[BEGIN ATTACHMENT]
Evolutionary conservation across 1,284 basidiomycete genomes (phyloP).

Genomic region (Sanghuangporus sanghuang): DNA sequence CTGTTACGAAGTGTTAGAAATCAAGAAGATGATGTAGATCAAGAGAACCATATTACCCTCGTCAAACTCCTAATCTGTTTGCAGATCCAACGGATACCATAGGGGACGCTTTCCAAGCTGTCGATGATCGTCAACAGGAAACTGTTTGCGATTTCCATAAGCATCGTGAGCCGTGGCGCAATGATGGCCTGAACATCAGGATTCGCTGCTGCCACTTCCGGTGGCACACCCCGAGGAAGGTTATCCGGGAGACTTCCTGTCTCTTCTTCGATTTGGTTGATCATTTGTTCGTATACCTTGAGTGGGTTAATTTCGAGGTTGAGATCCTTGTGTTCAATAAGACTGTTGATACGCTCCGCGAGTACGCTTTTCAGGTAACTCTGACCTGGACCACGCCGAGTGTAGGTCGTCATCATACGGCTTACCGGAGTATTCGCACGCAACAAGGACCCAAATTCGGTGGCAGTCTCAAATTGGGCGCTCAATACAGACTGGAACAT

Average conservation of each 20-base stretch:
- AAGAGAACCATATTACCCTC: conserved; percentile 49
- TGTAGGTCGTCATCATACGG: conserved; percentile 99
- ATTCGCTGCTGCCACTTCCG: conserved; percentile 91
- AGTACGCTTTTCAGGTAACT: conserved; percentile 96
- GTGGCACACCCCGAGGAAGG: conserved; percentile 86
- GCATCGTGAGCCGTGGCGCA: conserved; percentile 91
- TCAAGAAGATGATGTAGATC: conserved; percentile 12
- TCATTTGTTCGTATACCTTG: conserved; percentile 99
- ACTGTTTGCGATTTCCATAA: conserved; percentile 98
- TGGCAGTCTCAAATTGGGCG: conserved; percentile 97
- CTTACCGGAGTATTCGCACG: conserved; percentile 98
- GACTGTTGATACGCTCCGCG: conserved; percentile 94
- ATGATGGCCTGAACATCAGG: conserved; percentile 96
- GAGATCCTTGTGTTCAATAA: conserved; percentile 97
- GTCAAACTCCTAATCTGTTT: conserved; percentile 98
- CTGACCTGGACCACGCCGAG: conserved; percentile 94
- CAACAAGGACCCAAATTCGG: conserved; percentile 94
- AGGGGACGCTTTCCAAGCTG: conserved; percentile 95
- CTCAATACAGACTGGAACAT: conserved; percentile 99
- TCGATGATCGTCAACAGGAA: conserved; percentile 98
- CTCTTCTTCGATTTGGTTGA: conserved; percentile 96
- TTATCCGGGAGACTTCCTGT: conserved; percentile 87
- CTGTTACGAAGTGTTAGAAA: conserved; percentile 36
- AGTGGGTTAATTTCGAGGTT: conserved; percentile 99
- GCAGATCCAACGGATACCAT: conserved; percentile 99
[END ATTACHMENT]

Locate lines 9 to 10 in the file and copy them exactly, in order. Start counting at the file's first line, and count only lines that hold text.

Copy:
- GCATCGTGAGCCGTGGCGCA: conserved; percentile 91
- TCAAGAAGATGATGTAGATC: conserved; percentile 12